As an ex-pat abroad, I aim to learn the language of the country within which I am living. For this reason, Suzhou seemed like the optimal choice. There are enough people speaking English that I didn’t feel overwhelmed with the Chinese language upon arrival, but, as my language skills have developed, I have found many opportunities to use and hone my language skills. I have found that most business people can speak at least a limited amount of English, but most prefer Chinese. By learning the language, I feel like a part of the local community and have been able to adapt and integrate myself in the local community.
4. Public Transport & Travel
Transport was an important factor in my ranking, as I love to travel, to visit friends in other provinces and to have my friends visit me. Feeling less isolated will make for an easier adjustment and more comfortable experience.
Travel: Suzhou is connected by high speed rail to many cities and is a mere 25-30 minutes away from Shanghai on bullet train. I have the convenience of Shanghai without the crowds, summer heat, and pollution from the vehicles crowding the streets. It’s also easy to travel to the airport from Suzhou. One can easily travel to Hongqiao Airport 20~25 minutes away on high speed rail. There is also an airport conveniently located in the neighboring city of Wuxi.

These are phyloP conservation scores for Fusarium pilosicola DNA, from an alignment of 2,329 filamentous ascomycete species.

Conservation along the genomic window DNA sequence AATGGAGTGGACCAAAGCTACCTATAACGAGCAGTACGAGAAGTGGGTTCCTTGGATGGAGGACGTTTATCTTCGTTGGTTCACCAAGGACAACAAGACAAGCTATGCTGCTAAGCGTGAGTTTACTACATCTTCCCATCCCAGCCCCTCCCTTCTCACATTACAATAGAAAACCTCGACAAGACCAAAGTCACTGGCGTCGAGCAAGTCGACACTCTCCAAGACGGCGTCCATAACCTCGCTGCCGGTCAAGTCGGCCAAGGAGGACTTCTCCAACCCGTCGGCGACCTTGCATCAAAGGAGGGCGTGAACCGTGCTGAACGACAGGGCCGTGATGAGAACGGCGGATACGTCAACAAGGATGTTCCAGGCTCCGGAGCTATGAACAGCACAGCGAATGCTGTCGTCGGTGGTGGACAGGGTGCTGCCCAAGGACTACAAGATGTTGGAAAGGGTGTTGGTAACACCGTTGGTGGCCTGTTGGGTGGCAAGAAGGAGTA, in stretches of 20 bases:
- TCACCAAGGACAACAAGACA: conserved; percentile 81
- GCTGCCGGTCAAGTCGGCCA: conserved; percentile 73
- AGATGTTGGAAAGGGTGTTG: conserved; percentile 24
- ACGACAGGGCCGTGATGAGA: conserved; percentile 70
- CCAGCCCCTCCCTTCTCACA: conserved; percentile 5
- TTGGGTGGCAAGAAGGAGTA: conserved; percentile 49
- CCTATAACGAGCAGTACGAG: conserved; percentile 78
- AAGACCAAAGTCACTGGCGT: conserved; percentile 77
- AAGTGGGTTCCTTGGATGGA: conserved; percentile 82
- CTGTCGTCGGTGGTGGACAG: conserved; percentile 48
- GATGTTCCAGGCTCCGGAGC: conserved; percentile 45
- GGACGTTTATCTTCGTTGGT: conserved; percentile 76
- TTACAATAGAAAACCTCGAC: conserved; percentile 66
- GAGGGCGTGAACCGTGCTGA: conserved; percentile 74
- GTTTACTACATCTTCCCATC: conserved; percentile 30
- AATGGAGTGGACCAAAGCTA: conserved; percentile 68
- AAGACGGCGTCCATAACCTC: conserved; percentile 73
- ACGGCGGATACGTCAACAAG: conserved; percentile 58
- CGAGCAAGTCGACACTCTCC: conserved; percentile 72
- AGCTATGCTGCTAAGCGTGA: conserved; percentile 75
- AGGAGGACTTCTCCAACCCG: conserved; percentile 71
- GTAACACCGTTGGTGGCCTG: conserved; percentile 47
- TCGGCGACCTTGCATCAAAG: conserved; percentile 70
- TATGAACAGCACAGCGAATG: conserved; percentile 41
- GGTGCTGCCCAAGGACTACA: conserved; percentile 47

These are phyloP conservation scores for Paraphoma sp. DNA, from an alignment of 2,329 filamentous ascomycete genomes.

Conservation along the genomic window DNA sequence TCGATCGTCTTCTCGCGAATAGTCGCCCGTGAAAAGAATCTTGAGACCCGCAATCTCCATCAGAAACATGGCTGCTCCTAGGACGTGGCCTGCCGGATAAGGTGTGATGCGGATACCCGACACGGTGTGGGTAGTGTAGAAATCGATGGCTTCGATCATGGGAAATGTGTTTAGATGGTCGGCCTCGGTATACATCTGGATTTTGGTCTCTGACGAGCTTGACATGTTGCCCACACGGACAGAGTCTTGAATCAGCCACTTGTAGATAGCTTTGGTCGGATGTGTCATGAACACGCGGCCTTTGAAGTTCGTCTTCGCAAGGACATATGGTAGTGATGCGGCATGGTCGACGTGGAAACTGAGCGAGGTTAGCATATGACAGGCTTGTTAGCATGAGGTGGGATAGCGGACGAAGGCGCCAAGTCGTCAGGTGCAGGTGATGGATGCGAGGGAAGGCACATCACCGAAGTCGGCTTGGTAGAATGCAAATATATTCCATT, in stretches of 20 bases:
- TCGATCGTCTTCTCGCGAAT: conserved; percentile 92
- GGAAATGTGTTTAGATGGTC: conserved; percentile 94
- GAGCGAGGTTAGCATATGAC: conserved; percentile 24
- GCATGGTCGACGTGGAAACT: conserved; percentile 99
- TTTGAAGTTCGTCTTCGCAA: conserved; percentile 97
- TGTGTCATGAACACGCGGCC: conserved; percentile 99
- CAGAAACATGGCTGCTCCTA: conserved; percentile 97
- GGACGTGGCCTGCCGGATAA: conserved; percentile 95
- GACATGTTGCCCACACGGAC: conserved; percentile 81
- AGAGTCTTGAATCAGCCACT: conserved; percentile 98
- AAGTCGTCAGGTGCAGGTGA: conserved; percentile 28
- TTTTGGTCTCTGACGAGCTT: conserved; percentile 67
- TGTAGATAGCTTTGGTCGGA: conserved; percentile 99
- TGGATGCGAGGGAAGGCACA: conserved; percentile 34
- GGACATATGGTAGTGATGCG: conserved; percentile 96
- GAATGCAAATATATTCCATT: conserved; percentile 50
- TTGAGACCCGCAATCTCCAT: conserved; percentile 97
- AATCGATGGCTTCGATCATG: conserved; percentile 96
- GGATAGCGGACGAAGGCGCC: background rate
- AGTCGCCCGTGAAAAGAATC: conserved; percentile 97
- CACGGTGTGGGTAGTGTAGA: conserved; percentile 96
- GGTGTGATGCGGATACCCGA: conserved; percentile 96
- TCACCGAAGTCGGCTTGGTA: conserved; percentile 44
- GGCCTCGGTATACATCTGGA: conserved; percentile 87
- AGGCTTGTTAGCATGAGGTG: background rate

5. Cityscape & World Heritage Sites:
In terms of cityscapes, I fell in love with Suzhou in my search for my new home in China. It’s beautiful canals and gardens immediately caught my attention. Suzhou is known as a more traditional city and is known for its history of silk production and canals which span the city. I was eager to delve into Chinese traditional culture and to immerse myself in the language. I felt that adjusting to and learning about the culture would be easier in a city like Suzhou, which is a bit less globalized than nearby metropoles such as Shanghai.
Suzhou is also known for having over 80 classical Chinese gardens, many of which are classified as World Heritage Sites. These gardens represent a legacy and a history that grows on in the hearts and minds of the citizens here.
In considering my hobbies, interests and the kind of environment I enjoy living in, I gave myself the power to choose effectively where I wanted to live by doing my research. For me, this process reaped its benefits. I am loving my Suzhou life and want to continue living here.
Although it’s not always an easy decision, my advice to any ITA alumni moving forward is to identify what is most important to you in daily life when considering which city (or town) to live in. Find a place which is most likely to fulfill your needs and interests. Also, if you have any questions along the way, reach out to ITA alumni already living in the cities you are considering. The ITA China Alumni Facebook group is a great place to start.
Wishing everyone the best of luck in their search!
Upon graduating from College in 2014, Amanda received her TEFL certification from International TEFL Academy and began teaching English in France. A few years later, and a Fulbright grant under her belt, she went on to teach English in South Korea, and then Suzhou, China, where she became one of our 2018 Alumni Content & Writing Ambassadors.